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I need some help on appearing very professional on my first freelance project. How / What should you do to achieve this?

Background: I started as a full time web developer 18 months ago, two promotions later I am now a senior software engineer. I've never had any problems with designing / developing / coding a complicated system.

I thought I could use some help for Christmas and I started bidding for a project and now I have one - from a very reputable lawyers association in London. I have no problem dealing with the actual implementation of the system, but I have no idea how to appear professional throughout the whole process.

About the project: This lawyers association are starting a distant training courses and in addition to having a website to show off all their clients etc, they want a students area where their students would log in, download course materials allocated to them etc.. and an admin section where they assign courses to students / create new ones / upload materials etc..

Questions breakdown:

1) How should I start with the requirement gathering? Is using scrum a good idea, or should I use something like Volere Template - and what should I do with it? should I submit a copy to the client etc..

2) How often should I meet the client? Would once a fortnight would be good?

3) What are the processes / protocols that I need to follow so that they would be satisfied with me and think that I am very professional

4) How much should I charge for the product?

5) How should I get a quote / contract / receipt for the whole project?

6) What are the steps that professional freelancers go through, during the life cycle of a project?

My Research so far

Looking at How much should I charge doesn't help.. I live in London, zone 1, though I have no idea how much a project of this size would cost. Help on this would be appreciated.

How to be professional articles talks about the work / time management etc and not the actual process, what would real people do etc.. it's like academia theory, but not practical.

If this needs revising, please let me know, do not close it because of whatever reason, I will edit the question or details to fit the needs.

Thanks for reading a lengthy question.

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closed as not a real question by Tom Squires, Mark Trapp Nov 14 '11 at 19:18

It's difficult to tell what is being asked here. This question is ambiguous, vague, incomplete, overly broad, or rhetorical and cannot be reasonably answered in its current form. For help clarifying this question so that it can be reopened, visit the help center. If this question can be reworded to fit the rules in the help center, please edit the question.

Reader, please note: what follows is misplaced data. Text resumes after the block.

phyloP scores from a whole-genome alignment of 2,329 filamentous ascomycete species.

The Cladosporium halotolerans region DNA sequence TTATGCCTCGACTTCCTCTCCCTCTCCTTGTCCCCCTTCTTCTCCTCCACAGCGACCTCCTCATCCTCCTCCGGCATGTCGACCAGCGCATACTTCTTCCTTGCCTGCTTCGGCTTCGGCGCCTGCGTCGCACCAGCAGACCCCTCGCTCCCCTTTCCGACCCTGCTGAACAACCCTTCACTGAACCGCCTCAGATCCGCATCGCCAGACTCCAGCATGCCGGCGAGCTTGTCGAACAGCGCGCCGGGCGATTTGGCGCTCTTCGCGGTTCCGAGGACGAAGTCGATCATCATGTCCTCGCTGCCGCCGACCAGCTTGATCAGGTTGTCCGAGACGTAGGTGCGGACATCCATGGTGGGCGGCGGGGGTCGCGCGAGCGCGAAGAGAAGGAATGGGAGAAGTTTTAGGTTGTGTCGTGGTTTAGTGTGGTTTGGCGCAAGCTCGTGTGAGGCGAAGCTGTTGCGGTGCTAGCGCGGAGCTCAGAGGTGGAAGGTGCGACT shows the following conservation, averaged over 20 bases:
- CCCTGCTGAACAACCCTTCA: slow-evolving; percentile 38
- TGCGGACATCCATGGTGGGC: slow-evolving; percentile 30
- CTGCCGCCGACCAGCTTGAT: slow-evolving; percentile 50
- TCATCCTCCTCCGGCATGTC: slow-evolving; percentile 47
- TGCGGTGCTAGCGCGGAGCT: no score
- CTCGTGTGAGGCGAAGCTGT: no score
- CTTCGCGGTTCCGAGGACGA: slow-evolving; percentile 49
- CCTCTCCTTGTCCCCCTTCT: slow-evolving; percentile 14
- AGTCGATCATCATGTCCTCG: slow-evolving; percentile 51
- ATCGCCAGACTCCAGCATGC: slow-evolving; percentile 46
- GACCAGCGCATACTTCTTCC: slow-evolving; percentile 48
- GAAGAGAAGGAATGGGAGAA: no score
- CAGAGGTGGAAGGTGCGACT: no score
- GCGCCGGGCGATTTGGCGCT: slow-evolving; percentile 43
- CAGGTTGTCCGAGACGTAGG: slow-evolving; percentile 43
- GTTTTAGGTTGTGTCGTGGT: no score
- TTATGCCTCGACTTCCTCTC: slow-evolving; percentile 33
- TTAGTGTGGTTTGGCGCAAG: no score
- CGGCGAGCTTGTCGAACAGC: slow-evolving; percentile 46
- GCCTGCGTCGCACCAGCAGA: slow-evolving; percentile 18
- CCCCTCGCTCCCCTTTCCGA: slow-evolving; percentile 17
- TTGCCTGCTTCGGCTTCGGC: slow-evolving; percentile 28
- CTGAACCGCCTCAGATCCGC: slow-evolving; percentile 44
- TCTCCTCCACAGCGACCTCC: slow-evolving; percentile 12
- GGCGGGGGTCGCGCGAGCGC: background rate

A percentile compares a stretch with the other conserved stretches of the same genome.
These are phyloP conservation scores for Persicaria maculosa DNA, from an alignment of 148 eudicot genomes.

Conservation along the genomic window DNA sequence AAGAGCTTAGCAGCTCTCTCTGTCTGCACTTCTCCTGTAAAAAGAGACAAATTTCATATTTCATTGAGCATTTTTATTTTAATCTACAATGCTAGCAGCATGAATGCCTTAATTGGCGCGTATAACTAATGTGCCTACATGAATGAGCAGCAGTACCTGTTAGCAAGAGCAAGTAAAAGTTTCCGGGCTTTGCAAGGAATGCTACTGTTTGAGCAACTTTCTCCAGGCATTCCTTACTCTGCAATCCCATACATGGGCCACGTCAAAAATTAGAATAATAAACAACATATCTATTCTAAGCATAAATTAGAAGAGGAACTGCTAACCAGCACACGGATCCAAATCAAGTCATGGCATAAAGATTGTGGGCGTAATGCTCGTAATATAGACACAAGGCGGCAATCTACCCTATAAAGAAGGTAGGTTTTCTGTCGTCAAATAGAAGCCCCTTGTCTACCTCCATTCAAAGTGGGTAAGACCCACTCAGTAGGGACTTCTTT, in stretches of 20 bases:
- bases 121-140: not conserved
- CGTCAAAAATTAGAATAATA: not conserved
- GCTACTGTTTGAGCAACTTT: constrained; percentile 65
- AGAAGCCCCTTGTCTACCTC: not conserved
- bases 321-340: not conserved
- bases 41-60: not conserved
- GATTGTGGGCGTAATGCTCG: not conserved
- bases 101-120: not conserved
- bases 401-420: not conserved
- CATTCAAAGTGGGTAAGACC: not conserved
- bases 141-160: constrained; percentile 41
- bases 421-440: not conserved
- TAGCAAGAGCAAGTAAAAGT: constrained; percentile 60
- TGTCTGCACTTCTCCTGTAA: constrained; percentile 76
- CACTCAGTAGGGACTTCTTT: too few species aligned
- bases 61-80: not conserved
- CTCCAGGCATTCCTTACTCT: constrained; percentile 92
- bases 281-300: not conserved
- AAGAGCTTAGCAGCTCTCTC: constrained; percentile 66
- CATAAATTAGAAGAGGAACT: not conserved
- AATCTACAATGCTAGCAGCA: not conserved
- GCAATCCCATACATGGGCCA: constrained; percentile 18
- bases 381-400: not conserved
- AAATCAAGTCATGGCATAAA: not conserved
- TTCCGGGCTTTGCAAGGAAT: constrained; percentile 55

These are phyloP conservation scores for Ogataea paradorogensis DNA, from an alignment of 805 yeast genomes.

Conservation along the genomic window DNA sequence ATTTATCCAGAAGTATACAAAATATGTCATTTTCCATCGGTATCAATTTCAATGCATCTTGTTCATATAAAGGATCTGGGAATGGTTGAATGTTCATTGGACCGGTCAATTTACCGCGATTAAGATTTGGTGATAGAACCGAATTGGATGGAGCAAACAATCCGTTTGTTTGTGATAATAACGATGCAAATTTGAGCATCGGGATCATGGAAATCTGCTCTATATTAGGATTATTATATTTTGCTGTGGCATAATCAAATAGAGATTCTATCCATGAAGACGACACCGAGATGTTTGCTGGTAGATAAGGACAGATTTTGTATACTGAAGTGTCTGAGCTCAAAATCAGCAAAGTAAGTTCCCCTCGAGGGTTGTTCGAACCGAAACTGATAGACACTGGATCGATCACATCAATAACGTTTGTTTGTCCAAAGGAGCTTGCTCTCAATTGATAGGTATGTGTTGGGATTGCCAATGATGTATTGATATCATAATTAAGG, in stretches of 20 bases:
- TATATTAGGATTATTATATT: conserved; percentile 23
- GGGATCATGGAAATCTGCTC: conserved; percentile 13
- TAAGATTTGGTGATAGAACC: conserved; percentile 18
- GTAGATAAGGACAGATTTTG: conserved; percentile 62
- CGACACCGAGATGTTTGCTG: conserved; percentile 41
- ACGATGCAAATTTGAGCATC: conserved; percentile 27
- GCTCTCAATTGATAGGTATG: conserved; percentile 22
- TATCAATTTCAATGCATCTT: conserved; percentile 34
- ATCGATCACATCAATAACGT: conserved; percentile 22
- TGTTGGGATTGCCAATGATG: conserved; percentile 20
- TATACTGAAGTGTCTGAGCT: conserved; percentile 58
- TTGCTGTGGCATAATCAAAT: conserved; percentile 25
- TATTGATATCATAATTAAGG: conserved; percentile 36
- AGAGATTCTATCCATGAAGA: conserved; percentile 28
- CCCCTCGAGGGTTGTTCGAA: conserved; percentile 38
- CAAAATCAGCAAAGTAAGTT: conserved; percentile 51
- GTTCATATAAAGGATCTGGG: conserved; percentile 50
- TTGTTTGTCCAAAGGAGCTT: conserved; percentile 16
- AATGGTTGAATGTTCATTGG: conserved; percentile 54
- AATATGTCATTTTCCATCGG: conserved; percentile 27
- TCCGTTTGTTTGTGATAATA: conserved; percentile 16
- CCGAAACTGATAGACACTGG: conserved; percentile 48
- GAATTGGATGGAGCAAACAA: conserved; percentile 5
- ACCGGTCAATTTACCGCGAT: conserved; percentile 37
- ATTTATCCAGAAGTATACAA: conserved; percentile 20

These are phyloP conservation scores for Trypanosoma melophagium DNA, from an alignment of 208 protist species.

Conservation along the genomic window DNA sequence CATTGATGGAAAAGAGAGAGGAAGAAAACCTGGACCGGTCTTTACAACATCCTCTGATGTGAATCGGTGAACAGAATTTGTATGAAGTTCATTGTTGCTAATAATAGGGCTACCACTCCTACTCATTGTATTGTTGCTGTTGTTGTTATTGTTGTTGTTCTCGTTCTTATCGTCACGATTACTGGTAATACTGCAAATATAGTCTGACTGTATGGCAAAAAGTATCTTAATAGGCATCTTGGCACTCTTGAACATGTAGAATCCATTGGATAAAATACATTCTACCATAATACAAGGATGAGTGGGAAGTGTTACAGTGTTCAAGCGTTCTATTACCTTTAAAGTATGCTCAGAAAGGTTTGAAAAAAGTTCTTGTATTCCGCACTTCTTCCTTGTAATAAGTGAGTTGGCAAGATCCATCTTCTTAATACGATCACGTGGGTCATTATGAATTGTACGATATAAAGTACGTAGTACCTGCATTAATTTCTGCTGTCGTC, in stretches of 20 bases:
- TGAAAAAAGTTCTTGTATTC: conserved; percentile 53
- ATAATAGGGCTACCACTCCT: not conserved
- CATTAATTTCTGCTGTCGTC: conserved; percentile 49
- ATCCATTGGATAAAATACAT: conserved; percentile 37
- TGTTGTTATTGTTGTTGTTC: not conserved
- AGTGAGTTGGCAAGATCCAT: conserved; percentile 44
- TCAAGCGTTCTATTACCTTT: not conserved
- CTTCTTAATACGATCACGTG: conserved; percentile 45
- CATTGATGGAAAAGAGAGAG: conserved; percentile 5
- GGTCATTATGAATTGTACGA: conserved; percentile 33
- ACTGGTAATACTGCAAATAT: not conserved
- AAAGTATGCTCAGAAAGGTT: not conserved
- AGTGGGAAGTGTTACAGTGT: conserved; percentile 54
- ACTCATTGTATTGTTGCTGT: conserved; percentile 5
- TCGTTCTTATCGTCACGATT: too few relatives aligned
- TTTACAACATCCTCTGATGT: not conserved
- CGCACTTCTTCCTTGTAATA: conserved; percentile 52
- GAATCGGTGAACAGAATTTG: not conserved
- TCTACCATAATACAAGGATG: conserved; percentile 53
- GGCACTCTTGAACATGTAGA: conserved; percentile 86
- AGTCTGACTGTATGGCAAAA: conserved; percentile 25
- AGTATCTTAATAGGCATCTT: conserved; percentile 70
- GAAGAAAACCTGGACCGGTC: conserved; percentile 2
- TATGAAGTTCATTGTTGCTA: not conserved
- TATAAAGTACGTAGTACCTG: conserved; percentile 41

Too many questions, some are off topic here (especially #4 - the How much should I charge question you linked to is closed) –  Yannis Nov 14 '11 at 12:22
Welcome to programmers. Please have a read of the FAQ and repost a less open ended question and we will be happy to help. –  Tom Squires Nov 14 '11 at 12:31
@YannisRizos, thanks, will delete this question and add a new one "what procedures does a freelance follow, real life examples" or something like that. –  iamserious Nov 14 '11 at 14:27
Hi iamserious, you're asking a lot here, and a lot of it is just not on-topic here: dealing with clients outside the specific software development-centric questions are not on-topic here. You may be interested in an upcoming site proposal, Professional Matters, where these questions would be on-topic. –  user8 Nov 14 '11 at 19:21
@MarkTrapp, thanks, will delete this question. –  iamserious Nov 14 '11 at 19:53

1 Answer 1

You should be aware that your clients probably don't care as much about Scrum and other methods etc. like you do. In fact, they probably don't know the difference between UML, HTML and SCRUM - it's all technical jargon to them. Therefore, don't worry too much about those aspects.

To impress your clients, you should

  • learn (from publicy available sources) about the problem domain before you talk to them, so you understand what they talk about. Otherwise, you will have a hard time getting the requirements right.

  • take your time to meet with them as often as necessary; create and distribute minutes so everyone knows what has been discussed and decided

  • keep your promises (appointments, deadlines etc.)

  • create nicely formated and well worded documents about the project; something they can easily read and understand. Technical documentation is important, but a good user's guide and reference manual is even more important.

  • create software that looks good and works well

For getting requirements, a cycle of talks to the client and creation of clickable prototypes should do well.

How much should you charge? It depends. Maybe you should ask them how much they are willing to spend, then tell them how much they can get for that money.

How to get a contract for the whole project? Create a functional specification and agree on a price. This likely means you have to do some work up-front to create that functional specification.

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Hi, Thanks..... –  iamserious Nov 14 '11 at 13:45

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